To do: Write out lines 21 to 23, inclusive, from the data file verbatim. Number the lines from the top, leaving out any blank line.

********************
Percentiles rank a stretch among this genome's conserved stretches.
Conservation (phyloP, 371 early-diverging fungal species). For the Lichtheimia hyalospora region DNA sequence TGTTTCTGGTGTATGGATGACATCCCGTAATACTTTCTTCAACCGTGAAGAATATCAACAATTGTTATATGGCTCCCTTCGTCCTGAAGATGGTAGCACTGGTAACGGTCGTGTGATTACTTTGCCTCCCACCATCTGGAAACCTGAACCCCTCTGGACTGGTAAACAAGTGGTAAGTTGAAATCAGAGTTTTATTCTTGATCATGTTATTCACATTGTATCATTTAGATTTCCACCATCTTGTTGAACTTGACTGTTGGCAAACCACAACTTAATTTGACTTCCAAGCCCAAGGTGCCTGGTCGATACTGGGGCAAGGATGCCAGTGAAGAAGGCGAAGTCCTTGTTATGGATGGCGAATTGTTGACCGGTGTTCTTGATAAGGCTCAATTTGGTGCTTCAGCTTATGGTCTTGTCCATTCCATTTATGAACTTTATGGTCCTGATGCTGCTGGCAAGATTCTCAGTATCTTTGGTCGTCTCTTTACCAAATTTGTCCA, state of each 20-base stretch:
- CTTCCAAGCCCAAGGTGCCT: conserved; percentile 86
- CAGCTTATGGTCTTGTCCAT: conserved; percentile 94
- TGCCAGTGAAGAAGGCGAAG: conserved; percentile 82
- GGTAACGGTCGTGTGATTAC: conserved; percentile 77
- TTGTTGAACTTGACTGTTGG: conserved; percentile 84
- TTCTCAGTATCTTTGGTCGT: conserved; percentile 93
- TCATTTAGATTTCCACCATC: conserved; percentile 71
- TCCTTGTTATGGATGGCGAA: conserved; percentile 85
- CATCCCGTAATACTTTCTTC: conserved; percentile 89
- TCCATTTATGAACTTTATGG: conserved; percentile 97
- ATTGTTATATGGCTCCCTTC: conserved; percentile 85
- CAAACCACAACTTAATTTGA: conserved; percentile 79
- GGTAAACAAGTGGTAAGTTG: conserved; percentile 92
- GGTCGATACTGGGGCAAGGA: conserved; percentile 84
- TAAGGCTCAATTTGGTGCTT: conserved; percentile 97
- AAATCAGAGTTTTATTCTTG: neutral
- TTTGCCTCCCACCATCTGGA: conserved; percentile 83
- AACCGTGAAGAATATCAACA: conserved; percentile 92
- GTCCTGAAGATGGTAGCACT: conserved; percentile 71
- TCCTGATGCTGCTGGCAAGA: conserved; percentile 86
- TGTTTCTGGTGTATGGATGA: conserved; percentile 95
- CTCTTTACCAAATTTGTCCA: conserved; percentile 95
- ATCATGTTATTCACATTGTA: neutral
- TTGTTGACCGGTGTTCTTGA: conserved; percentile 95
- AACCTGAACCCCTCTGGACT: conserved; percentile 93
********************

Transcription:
- GTCCTGAAGATGGTAGCACT: conserved; percentile 71
- TCCTGATGCTGCTGGCAAGA: conserved; percentile 86
- TGTTTCTGGTGTATGGATGA: conserved; percentile 95